Davis voted for President Barack Obama.
“He seems like a more real guy to me,” Davis said of the president.
“I didn't like the Cayman accounts of Romnesia,” he said in reference to Romney's offshore bank accounts. “He seems too plastic to me.”
Saundra Herriage, 70, of Oklahoma City, and her husband, J.C., 75, both voted for Romney. Saundra Herriage runs her own small prosthetics company for women who undergo mastectomies. Her husband works part-time for another small business.
“I think he understands business,” Saundra Herriage said, noting Romney's role in rescuing the 2002 Winter Olympics in Utah. “He knows the economy and how all that runs.”
“Mr. Obama has not done anything for the small business owner, and that's who hires people in this country,” J.C. Herriage said.
Geno Taylor, 58, of Midwest City, said he preferred the status quo.
“I figured that Obama wants to continue doing what he's doing,” Taylor said. “You need to let him continue. You gotta give him a shot at it.
“I'm not saying (Romney and Ryan) wouldn't do a good job, but they'd just have to start over again.”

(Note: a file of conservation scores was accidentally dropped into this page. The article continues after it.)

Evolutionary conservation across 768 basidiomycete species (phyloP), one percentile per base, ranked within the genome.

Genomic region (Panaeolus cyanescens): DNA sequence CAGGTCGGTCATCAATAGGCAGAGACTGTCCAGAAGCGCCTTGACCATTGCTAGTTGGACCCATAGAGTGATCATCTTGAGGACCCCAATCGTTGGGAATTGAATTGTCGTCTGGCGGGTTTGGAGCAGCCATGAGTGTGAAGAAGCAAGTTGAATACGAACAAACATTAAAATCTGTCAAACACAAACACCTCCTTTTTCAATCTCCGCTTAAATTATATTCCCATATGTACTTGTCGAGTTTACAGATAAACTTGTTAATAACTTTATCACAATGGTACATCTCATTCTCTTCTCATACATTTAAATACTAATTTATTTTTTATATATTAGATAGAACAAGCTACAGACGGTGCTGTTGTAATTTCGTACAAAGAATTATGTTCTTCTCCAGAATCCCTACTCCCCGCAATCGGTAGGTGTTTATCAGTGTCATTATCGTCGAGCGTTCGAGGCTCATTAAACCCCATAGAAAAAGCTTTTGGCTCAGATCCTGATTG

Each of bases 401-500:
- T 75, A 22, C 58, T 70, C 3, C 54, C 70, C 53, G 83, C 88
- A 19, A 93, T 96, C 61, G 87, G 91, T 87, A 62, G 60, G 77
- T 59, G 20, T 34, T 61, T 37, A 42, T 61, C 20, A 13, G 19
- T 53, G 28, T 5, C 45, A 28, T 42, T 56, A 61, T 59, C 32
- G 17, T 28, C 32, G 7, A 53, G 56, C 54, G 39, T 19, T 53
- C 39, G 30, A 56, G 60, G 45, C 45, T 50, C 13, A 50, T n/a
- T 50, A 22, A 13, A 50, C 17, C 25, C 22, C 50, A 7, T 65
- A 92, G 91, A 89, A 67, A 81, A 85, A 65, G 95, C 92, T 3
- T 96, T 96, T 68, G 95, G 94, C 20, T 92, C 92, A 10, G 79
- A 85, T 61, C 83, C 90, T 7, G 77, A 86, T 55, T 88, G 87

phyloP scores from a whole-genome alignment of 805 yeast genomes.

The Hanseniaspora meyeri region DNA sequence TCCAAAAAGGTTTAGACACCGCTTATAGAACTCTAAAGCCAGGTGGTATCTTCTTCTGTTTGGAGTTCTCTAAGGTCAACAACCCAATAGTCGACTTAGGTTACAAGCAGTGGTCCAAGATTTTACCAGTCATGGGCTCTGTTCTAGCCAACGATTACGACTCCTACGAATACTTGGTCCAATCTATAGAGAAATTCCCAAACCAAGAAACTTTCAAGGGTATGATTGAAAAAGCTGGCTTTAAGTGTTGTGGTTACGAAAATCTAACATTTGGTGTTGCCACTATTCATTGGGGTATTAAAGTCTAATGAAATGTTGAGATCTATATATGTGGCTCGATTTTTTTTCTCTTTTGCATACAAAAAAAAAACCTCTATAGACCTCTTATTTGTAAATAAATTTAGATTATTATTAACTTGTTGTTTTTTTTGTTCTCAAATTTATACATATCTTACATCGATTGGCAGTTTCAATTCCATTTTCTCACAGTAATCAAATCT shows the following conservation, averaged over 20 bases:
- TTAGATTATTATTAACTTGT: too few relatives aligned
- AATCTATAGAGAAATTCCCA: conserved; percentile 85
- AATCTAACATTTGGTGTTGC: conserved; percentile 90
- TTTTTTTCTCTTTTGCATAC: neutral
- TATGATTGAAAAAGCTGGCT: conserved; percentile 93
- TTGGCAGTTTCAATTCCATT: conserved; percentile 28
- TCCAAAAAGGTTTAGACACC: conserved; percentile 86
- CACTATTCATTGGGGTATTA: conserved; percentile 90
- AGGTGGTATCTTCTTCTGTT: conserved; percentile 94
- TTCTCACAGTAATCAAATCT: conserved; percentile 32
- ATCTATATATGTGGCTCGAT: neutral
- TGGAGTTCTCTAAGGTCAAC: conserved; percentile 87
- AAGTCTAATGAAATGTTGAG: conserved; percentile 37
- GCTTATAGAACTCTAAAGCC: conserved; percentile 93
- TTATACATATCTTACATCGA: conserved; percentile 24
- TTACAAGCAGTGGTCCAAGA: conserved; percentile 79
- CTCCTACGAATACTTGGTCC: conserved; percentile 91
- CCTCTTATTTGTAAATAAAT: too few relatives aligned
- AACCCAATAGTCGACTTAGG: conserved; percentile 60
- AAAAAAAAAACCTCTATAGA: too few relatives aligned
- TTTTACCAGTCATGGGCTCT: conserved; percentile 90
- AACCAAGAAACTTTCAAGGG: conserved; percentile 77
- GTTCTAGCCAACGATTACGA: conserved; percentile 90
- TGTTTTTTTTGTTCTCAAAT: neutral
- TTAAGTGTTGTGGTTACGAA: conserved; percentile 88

Michelle Henry, 46, of Harrah, preferred anything but the status quo and voted for Romney.
“I don't want a traitor in the White House anymore,” Henry said. “I don't trust him. He's taking us down a road to ruin.”
Josh Hodges, 30, of Edmond, also cast his vote for Romney.
“It comes down to pro-government or pro-people and private sector, and I'm pro-people and private sector,” Hodges said. “Plus, I'm a gun guy.”
Rosetta Woodberry, 68, of Oklahoma City, said she trusted Obama's heart.
“He has proven to be consistent, and he's proven he has an interest for the nation as a whole,” she said. “I look at his track record. … He turned down large salaries to minister to the people. That's what inspired me.”
Lorinda Dugar and her three cousins mugged for photographs outside the election board offices after voting. All four said they'd voted for Obama.
“I like his values and what he believes in,” said Dugar, 59, of Oklahoma City, who pointed out Obama's quick response in the wake of Hurricane Sandy as opposed to former President George W. Bush's reactions in the days after Hurricane Katrina.
Her cousin, Faye Greenhoward, 59, of the Forest Park neighborhood in Oklahoma City and a retired General Motors worker, cited the death of al-Qaida leader Osama bin Laden and Obama's support of the auto industry in helping decide her vote.
John Roy, 31, a political consultant from Edmond, said he voted for Romney “to get off the ship we've been sinking under.”
Roy said he was leaving after Friday's vote for Iowa, where he is volunteering in Romney's campaign.
Pat Warton emerged from the election board office with a smile on her face and raving about the weather. Warton, 76, is scheduled for heart surgery Tuesday. But she said she'd never missed a presidential vote and wasn't about to this time. She voted for Obama.
“It's worth waiting in line,” she said. “We're very blessed in this country.”